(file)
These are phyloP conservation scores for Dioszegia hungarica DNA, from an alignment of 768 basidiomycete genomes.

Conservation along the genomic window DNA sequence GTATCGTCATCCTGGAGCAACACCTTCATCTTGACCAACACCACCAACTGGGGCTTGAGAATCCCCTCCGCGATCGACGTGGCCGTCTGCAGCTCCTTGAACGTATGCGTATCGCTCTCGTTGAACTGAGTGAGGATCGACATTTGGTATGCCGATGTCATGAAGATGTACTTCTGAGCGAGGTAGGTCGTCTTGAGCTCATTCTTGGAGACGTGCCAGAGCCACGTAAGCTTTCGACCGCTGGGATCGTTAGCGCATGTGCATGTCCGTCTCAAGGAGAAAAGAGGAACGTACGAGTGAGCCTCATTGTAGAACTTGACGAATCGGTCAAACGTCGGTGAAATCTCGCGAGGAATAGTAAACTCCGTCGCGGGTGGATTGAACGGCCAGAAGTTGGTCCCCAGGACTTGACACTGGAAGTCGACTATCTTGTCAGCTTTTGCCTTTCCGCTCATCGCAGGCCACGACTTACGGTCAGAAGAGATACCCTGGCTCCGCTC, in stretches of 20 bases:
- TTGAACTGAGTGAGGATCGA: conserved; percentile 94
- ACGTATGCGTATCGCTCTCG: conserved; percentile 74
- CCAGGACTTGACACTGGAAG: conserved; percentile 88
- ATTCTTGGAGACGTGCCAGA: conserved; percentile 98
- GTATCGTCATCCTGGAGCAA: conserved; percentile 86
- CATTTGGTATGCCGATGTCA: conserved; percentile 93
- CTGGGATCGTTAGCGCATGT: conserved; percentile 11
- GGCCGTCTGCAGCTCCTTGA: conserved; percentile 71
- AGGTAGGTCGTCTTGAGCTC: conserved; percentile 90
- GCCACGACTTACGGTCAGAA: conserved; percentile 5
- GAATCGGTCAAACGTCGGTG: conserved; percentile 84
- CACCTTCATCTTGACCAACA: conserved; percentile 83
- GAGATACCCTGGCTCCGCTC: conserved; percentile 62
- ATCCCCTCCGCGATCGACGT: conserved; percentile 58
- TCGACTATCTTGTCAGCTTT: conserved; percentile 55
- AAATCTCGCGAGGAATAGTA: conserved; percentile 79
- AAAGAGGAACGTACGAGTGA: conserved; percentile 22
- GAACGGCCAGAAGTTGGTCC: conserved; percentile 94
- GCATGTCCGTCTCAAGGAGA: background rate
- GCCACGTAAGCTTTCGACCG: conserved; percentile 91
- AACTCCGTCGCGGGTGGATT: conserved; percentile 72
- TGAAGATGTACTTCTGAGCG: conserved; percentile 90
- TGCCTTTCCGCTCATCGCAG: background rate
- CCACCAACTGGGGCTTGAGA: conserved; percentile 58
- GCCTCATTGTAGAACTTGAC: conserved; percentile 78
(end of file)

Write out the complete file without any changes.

These are phyloP conservation scores for Dioszegia hungarica DNA, from an alignment of 768 basidiomycete genomes.

Conservation along the genomic window DNA sequence GTATCGTCATCCTGGAGCAACACCTTCATCTTGACCAACACCACCAACTGGGGCTTGAGAATCCCCTCCGCGATCGACGTGGCCGTCTGCAGCTCCTTGAACGTATGCGTATCGCTCTCGTTGAACTGAGTGAGGATCGACATTTGGTATGCCGATGTCATGAAGATGTACTTCTGAGCGAGGTAGGTCGTCTTGAGCTCATTCTTGGAGACGTGCCAGAGCCACGTAAGCTTTCGACCGCTGGGATCGTTAGCGCATGTGCATGTCCGTCTCAAGGAGAAAAGAGGAACGTACGAGTGAGCCTCATTGTAGAACTTGACGAATCGGTCAAACGTCGGTGAAATCTCGCGAGGAATAGTAAACTCCGTCGCGGGTGGATTGAACGGCCAGAAGTTGGTCCCCAGGACTTGACACTGGAAGTCGACTATCTTGTCAGCTTTTGCCTTTCCGCTCATCGCAGGCCACGACTTACGGTCAGAAGAGATACCCTGGCTCCGCTC, in stretches of 20 bases:
- TTGAACTGAGTGAGGATCGA: conserved; percentile 94
- ACGTATGCGTATCGCTCTCG: conserved; percentile 74
- CCAGGACTTGACACTGGAAG: conserved; percentile 88
- ATTCTTGGAGACGTGCCAGA: conserved; percentile 98
- GTATCGTCATCCTGGAGCAA: conserved; percentile 86
- CATTTGGTATGCCGATGTCA: conserved; percentile 93
- CTGGGATCGTTAGCGCATGT: conserved; percentile 11
- GGCCGTCTGCAGCTCCTTGA: conserved; percentile 71
- AGGTAGGTCGTCTTGAGCTC: conserved; percentile 90
- GCCACGACTTACGGTCAGAA: conserved; percentile 5
- GAATCGGTCAAACGTCGGTG: conserved; percentile 84
- CACCTTCATCTTGACCAACA: conserved; percentile 83
- GAGATACCCTGGCTCCGCTC: conserved; percentile 62
- ATCCCCTCCGCGATCGACGT: conserved; percentile 58
- TCGACTATCTTGTCAGCTTT: conserved; percentile 55
- AAATCTCGCGAGGAATAGTA: conserved; percentile 79
- AAAGAGGAACGTACGAGTGA: conserved; percentile 22
- GAACGGCCAGAAGTTGGTCC: conserved; percentile 94
- GCATGTCCGTCTCAAGGAGA: background rate
- GCCACGTAAGCTTTCGACCG: conserved; percentile 91
- AACTCCGTCGCGGGTGGATT: conserved; percentile 72
- TGAAGATGTACTTCTGAGCG: conserved; percentile 90
- TGCCTTTCCGCTCATCGCAG: background rate
- CCACCAACTGGGGCTTGAGA: conserved; percentile 58
- GCCTCATTGTAGAACTTGAC: conserved; percentile 78